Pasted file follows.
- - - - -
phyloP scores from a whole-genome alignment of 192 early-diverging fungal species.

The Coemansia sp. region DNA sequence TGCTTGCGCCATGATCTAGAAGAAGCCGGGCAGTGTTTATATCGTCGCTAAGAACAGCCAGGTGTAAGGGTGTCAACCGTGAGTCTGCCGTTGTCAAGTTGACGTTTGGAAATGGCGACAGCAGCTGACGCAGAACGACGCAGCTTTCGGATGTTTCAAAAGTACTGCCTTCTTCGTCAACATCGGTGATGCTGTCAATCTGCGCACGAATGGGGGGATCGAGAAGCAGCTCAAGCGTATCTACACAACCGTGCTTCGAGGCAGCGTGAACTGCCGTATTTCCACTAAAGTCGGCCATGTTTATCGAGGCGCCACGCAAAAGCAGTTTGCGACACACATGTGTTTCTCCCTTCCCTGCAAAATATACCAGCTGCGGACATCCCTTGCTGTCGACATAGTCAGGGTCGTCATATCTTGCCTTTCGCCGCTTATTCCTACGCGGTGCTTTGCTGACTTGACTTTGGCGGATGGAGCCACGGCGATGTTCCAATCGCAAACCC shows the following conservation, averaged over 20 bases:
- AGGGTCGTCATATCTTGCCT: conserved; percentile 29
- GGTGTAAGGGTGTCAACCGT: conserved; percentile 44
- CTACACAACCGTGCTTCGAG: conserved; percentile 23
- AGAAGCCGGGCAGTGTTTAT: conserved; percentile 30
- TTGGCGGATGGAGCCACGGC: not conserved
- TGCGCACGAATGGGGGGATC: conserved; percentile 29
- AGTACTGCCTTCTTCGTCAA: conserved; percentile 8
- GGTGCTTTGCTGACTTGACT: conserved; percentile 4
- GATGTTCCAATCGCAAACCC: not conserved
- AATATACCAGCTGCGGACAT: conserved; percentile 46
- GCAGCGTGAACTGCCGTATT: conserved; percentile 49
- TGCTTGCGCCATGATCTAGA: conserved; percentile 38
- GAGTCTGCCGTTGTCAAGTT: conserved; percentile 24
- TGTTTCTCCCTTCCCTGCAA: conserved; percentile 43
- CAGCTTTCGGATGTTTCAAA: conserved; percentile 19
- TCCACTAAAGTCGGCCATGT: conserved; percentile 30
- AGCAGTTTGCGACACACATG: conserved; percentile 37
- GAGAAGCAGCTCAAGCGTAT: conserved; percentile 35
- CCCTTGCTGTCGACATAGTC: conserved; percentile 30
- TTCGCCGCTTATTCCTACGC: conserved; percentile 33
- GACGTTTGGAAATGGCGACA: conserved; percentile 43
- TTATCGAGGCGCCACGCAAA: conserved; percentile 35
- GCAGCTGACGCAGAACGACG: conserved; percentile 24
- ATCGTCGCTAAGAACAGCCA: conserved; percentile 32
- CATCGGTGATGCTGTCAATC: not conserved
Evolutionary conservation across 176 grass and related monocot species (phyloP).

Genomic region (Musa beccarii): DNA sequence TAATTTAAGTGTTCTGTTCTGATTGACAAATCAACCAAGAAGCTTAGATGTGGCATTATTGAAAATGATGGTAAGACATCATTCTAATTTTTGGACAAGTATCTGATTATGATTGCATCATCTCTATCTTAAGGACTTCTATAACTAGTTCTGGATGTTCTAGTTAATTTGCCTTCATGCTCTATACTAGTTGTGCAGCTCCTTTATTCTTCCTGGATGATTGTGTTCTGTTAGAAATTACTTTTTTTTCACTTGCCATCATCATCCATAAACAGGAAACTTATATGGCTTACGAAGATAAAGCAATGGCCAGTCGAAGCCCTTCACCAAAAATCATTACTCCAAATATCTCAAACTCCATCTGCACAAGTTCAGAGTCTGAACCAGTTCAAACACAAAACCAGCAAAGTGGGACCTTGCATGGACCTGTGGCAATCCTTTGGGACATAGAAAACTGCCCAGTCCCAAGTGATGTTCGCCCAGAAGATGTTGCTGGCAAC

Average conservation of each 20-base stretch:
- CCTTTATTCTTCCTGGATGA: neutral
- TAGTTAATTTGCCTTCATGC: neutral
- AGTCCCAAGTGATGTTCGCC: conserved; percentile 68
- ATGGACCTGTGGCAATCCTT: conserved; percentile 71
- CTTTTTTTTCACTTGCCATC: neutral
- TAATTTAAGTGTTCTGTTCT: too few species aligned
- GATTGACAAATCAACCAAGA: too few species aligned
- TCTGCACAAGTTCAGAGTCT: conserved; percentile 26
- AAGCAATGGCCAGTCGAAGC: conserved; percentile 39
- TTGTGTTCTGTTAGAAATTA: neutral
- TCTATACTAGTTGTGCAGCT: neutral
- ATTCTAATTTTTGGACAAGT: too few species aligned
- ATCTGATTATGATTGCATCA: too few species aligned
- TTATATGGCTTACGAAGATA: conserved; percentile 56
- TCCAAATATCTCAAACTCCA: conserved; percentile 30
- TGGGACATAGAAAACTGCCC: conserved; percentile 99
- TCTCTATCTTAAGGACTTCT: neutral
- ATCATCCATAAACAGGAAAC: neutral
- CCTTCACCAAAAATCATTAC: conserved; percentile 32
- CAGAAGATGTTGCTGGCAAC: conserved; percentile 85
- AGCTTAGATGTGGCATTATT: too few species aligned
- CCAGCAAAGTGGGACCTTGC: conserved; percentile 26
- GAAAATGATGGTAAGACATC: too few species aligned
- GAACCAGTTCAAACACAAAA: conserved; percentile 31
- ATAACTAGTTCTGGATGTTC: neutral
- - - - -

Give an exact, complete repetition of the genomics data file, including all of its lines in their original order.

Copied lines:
phyloP scores from a whole-genome alignment of 192 early-diverging fungal species.

The Coemansia sp. region DNA sequence TGCTTGCGCCATGATCTAGAAGAAGCCGGGCAGTGTTTATATCGTCGCTAAGAACAGCCAGGTGTAAGGGTGTCAACCGTGAGTCTGCCGTTGTCAAGTTGACGTTTGGAAATGGCGACAGCAGCTGACGCAGAACGACGCAGCTTTCGGATGTTTCAAAAGTACTGCCTTCTTCGTCAACATCGGTGATGCTGTCAATCTGCGCACGAATGGGGGGATCGAGAAGCAGCTCAAGCGTATCTACACAACCGTGCTTCGAGGCAGCGTGAACTGCCGTATTTCCACTAAAGTCGGCCATGTTTATCGAGGCGCCACGCAAAAGCAGTTTGCGACACACATGTGTTTCTCCCTTCCCTGCAAAATATACCAGCTGCGGACATCCCTTGCTGTCGACATAGTCAGGGTCGTCATATCTTGCCTTTCGCCGCTTATTCCTACGCGGTGCTTTGCTGACTTGACTTTGGCGGATGGAGCCACGGCGATGTTCCAATCGCAAACCC shows the following conservation, averaged over 20 bases:
- AGGGTCGTCATATCTTGCCT: conserved; percentile 29
- GGTGTAAGGGTGTCAACCGT: conserved; percentile 44
- CTACACAACCGTGCTTCGAG: conserved; percentile 23
- AGAAGCCGGGCAGTGTTTAT: conserved; percentile 30
- TTGGCGGATGGAGCCACGGC: not conserved
- TGCGCACGAATGGGGGGATC: conserved; percentile 29
- AGTACTGCCTTCTTCGTCAA: conserved; percentile 8
- GGTGCTTTGCTGACTTGACT: conserved; percentile 4
- GATGTTCCAATCGCAAACCC: not conserved
- AATATACCAGCTGCGGACAT: conserved; percentile 46
- GCAGCGTGAACTGCCGTATT: conserved; percentile 49
- TGCTTGCGCCATGATCTAGA: conserved; percentile 38
- GAGTCTGCCGTTGTCAAGTT: conserved; percentile 24
- TGTTTCTCCCTTCCCTGCAA: conserved; percentile 43
- CAGCTTTCGGATGTTTCAAA: conserved; percentile 19
- TCCACTAAAGTCGGCCATGT: conserved; percentile 30
- AGCAGTTTGCGACACACATG: conserved; percentile 37
- GAGAAGCAGCTCAAGCGTAT: conserved; percentile 35
- CCCTTGCTGTCGACATAGTC: conserved; percentile 30
- TTCGCCGCTTATTCCTACGC: conserved; percentile 33
- GACGTTTGGAAATGGCGACA: conserved; percentile 43
- TTATCGAGGCGCCACGCAAA: conserved; percentile 35
- GCAGCTGACGCAGAACGACG: conserved; percentile 24
- ATCGTCGCTAAGAACAGCCA: conserved; percentile 32
- CATCGGTGATGCTGTCAATC: not conserved
Evolutionary conservation across 176 grass and related monocot species (phyloP).

Genomic region (Musa beccarii): DNA sequence TAATTTAAGTGTTCTGTTCTGATTGACAAATCAACCAAGAAGCTTAGATGTGGCATTATTGAAAATGATGGTAAGACATCATTCTAATTTTTGGACAAGTATCTGATTATGATTGCATCATCTCTATCTTAAGGACTTCTATAACTAGTTCTGGATGTTCTAGTTAATTTGCCTTCATGCTCTATACTAGTTGTGCAGCTCCTTTATTCTTCCTGGATGATTGTGTTCTGTTAGAAATTACTTTTTTTTCACTTGCCATCATCATCCATAAACAGGAAACTTATATGGCTTACGAAGATAAAGCAATGGCCAGTCGAAGCCCTTCACCAAAAATCATTACTCCAAATATCTCAAACTCCATCTGCACAAGTTCAGAGTCTGAACCAGTTCAAACACAAAACCAGCAAAGTGGGACCTTGCATGGACCTGTGGCAATCCTTTGGGACATAGAAAACTGCCCAGTCCCAAGTGATGTTCGCCCAGAAGATGTTGCTGGCAAC

Average conservation of each 20-base stretch:
- CCTTTATTCTTCCTGGATGA: neutral
- TAGTTAATTTGCCTTCATGC: neutral
- AGTCCCAAGTGATGTTCGCC: conserved; percentile 68
- ATGGACCTGTGGCAATCCTT: conserved; percentile 71
- CTTTTTTTTCACTTGCCATC: neutral
- TAATTTAAGTGTTCTGTTCT: too few species aligned
- GATTGACAAATCAACCAAGA: too few species aligned
- TCTGCACAAGTTCAGAGTCT: conserved; percentile 26
- AAGCAATGGCCAGTCGAAGC: conserved; percentile 39
- TTGTGTTCTGTTAGAAATTA: neutral
- TCTATACTAGTTGTGCAGCT: neutral
- ATTCTAATTTTTGGACAAGT: too few species aligned
- ATCTGATTATGATTGCATCA: too few species aligned
- TTATATGGCTTACGAAGATA: conserved; percentile 56
- TCCAAATATCTCAAACTCCA: conserved; percentile 30
- TGGGACATAGAAAACTGCCC: conserved; percentile 99
- TCTCTATCTTAAGGACTTCT: neutral
- ATCATCCATAAACAGGAAAC: neutral
- CCTTCACCAAAAATCATTAC: conserved; percentile 32
- CAGAAGATGTTGCTGGCAAC: conserved; percentile 85
- AGCTTAGATGTGGCATTATT: too few species aligned
- CCAGCAAAGTGGGACCTTGC: conserved; percentile 26
- GAAAATGATGGTAAGACATC: too few species aligned
- GAACCAGTTCAAACACAAAA: conserved; percentile 31
- ATAACTAGTTCTGGATGTTC: neutral